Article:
<p>The mid-day meal program, though a simple concept in itself, has brought about great change in India. It has been able to address many of the immediate and long term challenges faced by the nation. According to the Food and Agricultural Organization,
“The impact on governance and food security can be seen in several countries that have already recognized a “justiciable” right to food. In India, for example, the Supreme Court mandated cooked lunches in all of the country’s schools. Both nutrition and school attendance have improved dramatically where the programme has been implemented, particularly among girls. Given the critical role of maternal nutrition and education in breaking the cycle of hunger and poverty, the benefits will be felt for generations to

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Akshaya Patra supplies food to flood victims

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<p style="text-align: justify;"> <img style="float: left; margin: 10px; border: 0px;" src="" border="0" alt="The Akshaya Patra Foundation" />The Akshaya Patra Foundation has come to the rescue of several thousand victims who were affected by floods caused
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The Power of one Meal

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Imagine a new-born child, the latest addition to a family of 5, fresh with the hope of a new beginning. She announces her arrival into the world with her first breath, fiercely staking her claim to life, much to the joy of her parents. Her very birth is a miracle.

Being born in a marginalized section of society, chances are high that before she has even begun on this journey of life, she will have to overcome many challenges.  Of every thousand live births in India, she may be one of the 69 children who will not grow to see their 5th birthday. In fact, being born in a marginalized section of society, she is probably one of the 43% of under 5 children in the country who are either moderately or severely underweight[1]. Her mother herself is weak from the efforts of childbirth.

Her parents take her home to their small shack, shining with happiness, like all new parents. As her father leaves for his job at a nearby construction site, her mother settles in for a typical day. She cleans and cooks for her 3 other children and sends them to school. Now the rest of her day really begins. She must start her work making cotton wicks for oil lamps. Like the rest of the 42% of India’s population, she and her family must survive on less than $1.25 (approx. Rs. 57) a day[2]. The addition of a new member means there is an added strain on their meager resources.  As she works through the hours, she must also take care of their baby girl.

The day wears on as she juggles motherhood with her job, growing more and more hungry as the time goes by. But there is not enough food for two proper meals in a day, much less three, and she must carry on until the evening. She thinks of the future of her children, dreams of what they could become in the future.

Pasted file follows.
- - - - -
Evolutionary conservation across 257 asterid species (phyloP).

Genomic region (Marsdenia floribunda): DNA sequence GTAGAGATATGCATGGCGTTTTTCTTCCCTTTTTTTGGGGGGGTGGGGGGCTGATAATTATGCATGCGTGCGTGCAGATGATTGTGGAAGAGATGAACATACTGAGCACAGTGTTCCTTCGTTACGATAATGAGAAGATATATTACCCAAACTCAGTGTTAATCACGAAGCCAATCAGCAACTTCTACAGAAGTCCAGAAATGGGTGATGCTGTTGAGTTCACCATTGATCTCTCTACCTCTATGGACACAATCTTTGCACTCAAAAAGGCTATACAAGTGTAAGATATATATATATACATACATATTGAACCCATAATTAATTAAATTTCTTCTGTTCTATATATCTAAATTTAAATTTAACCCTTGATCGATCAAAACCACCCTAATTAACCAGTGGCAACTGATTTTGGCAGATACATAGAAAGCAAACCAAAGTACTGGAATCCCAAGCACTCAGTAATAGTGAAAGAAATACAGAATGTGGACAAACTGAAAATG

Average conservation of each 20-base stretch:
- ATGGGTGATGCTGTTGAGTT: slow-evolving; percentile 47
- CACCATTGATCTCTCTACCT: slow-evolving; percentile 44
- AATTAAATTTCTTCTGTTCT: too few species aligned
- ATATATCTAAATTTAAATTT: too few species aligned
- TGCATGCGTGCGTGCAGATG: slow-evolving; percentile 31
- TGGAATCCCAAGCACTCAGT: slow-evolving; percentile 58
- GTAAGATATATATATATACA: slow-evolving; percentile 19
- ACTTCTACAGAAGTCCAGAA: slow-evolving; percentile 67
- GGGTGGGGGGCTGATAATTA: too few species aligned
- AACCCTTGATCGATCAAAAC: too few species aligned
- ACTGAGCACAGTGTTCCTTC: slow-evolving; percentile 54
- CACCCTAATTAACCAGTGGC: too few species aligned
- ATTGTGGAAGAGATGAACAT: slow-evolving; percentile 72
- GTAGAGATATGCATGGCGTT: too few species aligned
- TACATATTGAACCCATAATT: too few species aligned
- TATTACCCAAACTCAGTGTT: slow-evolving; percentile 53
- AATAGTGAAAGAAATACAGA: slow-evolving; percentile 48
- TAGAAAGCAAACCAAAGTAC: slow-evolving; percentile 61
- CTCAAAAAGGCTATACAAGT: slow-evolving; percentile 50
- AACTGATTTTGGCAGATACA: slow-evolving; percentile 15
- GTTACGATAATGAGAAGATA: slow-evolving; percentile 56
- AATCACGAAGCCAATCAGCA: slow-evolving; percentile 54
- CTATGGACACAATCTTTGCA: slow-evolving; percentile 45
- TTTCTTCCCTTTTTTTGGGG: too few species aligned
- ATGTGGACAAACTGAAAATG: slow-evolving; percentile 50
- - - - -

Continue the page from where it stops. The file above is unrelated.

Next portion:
The dipping sun heralds the end of the day and she is surprised to see her husband return early from work. It is only 7:30 in the evening and he is already back. There is a reason for this. A reason that has nothing to do with them; it has gushed down from the wealthiest countries in the world, gathering momentum in its wake, wreaking the greatest havoc to the most vulnerable. The global economic crisis has reached their front step. And her husband has lost his job.

What will the family do now? Like 34% of the country’s over-15 population, both husband and wife can neither read nor write[3]. With less than 4 years of schooling, the new father’s chances of finding another job are slim in such bleak economic conditions. How will he keep his children in school now? More importantly, how will he even provide food for them? What will be the fate of their new born baby girl?

This may be an imaginary situation, but to thousands of fathers and mothers across the country, it is a reality. The fate of this baby girl is the fate of many. There is one way out of this grip of poverty: education, but how can they afford to even think of education when there is not enough for food? Every basic amenity is a luxury to the hungry, because hunger has a way of occupying the mind unlike anything else.
A person might ask: how can we help the family? If we posed that question to the mother or father, they might answer simply, “Help my child, and you will have helped me.”

To those of us who have the benefit of Fate’s kindness, one full meal a day may seem like nothing. But to others, especially children, to whom Fortune has not been so kind, it is the difference between poverty and prosperity. It means a full stomach and an invigorated mind that can concentrate on learning and growing, rather than trying to find the next meal. It means there is a chance at an education and a future.

Akshaya Patra provides that meal to over 1.2 million underprivileged children every school day. It may seem like nothing, but to thousands of parents across India, it means that the joy of their lives, their children, get to eat well and grow healthy. And dare to dream of a brighter tomorrow.